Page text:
June 15, 2009

Looming Large

Whether it's a billboard in Manhattan or in person at Bethpage Black, Tiger Woods' presence is unmistakable as he sets out to defend his U.S. Open title

A billboard that chronicles Tiger Woods's 14 major championship victories has room for No. 15.

A billboard that chronicles Tiger Woods's 14 major championship victories has room for No. 15.

FARMINGDALE, N.Y. -- On Tuesday, Tiger took Manhattan. It happened the moment his billboard that reaches nearly seven-stories high made its debut at the corner of 34th Street and 7th Avenue in midtown.

Soon, he's going to try to do the same thing to the U.S. Open here on Long Island.

The almost 70-foot high and 40-foot wide, black-and-white billboard celebrates each of Woods' 14 major championship victories in separate rectangular blocks, indexed by the year and the tournament, with one block in the lower right corner decorated with only a Nike swoosh. After what happened at his last tournament, when he came back from four shots down on the last day to win the Memorial, Woods seems on track to put his own brand on 109th U.S. Open on the Black course at Bethpage State Park.

And so the Woods bandwagon rolled deeper into Open week, a time in which he's had some success, most recently last year at Torrey Pines. If Woods was on edge a year ago, given the fact he knew win or lose he was going to have reconstructive knee surgery, then he's giving off a completely different vibe this year.

Call it calmness. He conducted a spirited 35-minute media conference Tuesday morning, then strode out the back door for a couple more impromptu questions. He seemed completely at ease, in no particular hurry. It wasn't so much what Woods said but how he said it.

It's probably difficult to act serene when the U.S. Open is so near, but Woods sounded a note of confidence that was overpowering.

"I like my chances in any major," he said.

As usual, Woods was surrounded by his team of advisors, agents, security and tournament officials. They filled two golf carts. They rolled down a bumpy path and steered their way out of the compound to Woods' car. It was time for a workout and Woods was ready.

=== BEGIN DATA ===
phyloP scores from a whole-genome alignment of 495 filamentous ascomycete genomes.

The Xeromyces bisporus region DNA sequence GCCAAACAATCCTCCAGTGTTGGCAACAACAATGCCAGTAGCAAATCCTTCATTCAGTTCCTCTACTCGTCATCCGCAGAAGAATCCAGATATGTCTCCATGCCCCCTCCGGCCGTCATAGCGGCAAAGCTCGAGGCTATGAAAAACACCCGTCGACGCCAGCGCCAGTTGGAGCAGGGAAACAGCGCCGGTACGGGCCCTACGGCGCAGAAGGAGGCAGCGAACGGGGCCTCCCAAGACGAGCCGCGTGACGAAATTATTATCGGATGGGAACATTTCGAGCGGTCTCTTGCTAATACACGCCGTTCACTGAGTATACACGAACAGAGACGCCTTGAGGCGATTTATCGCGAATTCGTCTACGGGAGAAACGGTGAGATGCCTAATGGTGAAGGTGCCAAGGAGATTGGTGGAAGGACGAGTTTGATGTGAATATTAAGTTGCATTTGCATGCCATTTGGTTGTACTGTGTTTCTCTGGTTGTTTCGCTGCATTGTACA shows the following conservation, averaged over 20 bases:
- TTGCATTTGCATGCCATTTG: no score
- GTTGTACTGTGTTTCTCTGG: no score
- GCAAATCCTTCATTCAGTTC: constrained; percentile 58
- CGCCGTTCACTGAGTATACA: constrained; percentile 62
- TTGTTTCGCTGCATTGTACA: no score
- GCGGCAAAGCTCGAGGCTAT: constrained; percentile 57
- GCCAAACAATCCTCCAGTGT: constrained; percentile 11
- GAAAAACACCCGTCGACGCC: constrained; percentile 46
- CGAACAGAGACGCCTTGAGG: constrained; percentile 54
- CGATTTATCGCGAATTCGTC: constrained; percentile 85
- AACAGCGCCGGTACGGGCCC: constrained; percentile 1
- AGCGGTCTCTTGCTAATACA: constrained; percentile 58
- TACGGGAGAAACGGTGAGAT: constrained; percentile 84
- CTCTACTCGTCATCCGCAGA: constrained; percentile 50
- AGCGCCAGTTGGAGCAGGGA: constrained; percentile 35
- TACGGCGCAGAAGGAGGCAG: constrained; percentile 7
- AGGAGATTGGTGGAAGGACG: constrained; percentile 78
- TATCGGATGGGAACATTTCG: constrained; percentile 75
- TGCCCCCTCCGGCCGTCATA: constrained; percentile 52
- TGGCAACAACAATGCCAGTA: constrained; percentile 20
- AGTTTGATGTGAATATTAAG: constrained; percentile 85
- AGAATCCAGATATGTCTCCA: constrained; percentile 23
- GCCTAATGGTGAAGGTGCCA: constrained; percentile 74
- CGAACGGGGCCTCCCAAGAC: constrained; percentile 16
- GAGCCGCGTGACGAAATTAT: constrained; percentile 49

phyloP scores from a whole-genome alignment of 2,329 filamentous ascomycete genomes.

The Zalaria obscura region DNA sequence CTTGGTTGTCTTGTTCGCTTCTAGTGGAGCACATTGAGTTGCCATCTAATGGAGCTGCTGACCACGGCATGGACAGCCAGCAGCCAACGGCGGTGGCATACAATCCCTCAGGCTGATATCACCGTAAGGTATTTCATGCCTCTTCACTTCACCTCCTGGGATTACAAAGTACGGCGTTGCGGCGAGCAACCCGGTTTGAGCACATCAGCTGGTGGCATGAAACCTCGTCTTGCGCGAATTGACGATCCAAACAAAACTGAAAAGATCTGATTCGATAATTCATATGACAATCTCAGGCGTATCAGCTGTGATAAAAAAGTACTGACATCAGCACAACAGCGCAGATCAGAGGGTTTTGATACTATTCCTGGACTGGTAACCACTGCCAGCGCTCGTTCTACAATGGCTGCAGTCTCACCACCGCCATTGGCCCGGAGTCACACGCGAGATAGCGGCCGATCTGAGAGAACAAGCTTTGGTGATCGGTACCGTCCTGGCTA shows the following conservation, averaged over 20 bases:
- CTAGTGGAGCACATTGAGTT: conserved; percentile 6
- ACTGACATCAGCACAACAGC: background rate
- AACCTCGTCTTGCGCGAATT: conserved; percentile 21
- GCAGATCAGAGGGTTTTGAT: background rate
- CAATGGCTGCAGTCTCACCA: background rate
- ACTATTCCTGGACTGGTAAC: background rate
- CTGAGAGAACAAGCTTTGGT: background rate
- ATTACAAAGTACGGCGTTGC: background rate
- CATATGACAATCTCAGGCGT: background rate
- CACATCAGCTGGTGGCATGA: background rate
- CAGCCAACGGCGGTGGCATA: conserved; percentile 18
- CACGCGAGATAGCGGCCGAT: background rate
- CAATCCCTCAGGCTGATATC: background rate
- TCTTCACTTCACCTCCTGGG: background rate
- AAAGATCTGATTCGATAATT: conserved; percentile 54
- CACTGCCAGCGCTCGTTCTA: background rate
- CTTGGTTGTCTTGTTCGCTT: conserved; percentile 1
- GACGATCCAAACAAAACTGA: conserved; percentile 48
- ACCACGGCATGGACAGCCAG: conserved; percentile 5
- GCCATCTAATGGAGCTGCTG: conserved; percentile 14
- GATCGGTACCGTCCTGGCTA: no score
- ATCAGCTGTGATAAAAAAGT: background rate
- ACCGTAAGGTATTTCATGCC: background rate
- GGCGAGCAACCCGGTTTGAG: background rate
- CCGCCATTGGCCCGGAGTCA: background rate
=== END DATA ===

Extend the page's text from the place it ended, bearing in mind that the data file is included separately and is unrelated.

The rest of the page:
On the course, he will be heavily scrutinized, as the defending U.S. Open champion and also as the winner the last time the Open was played here seven years ago. Woods won by three shots.

This one may feel a lot different.

Woods can't forecast the weather, yet, but his practice routine so far is taking into account the potential of rain. Woods played nine holes Tuesday, the back nine at Bethpage Black, and wound up hitting a bunch of 3-irons into the greens. He said the shots were holding because the greens are receptive, which is good news.

But a course made softer allows a lot more players into the mix and Woods would rather have a hard and fast course, which doesn't look likely right now.

At least he's had plenty of practice here. Woods showed up Sunday around 4 p.m. and got in 16 holes while managing to avoid the high level of public attention to which he's accustomed. Not too many even knew he was around, including the USGA. Woods played the front nine on Monday and said he's going to devote his time Wednesday to light practice.

Otherwise, Woods said he's ready.

"Generally, this is the hardest major we face, year in and year out. Narrowest fairways, highest rough."

Most pressure?

That's a fair assessment, but it's open for debate whether Woods feels much of that these days. After the Memorial, Nicklaus handed over the winner's trophy to Woods at a ceremony on the 18th green. Nicklaus predicted a U.S. Open victory this week for the player chasing his record of 18 majors.

Woods smiled broadly, and he was still smiling Tuesday. Maybe he'll have the same look on Sunday.

That means a whole new billboard.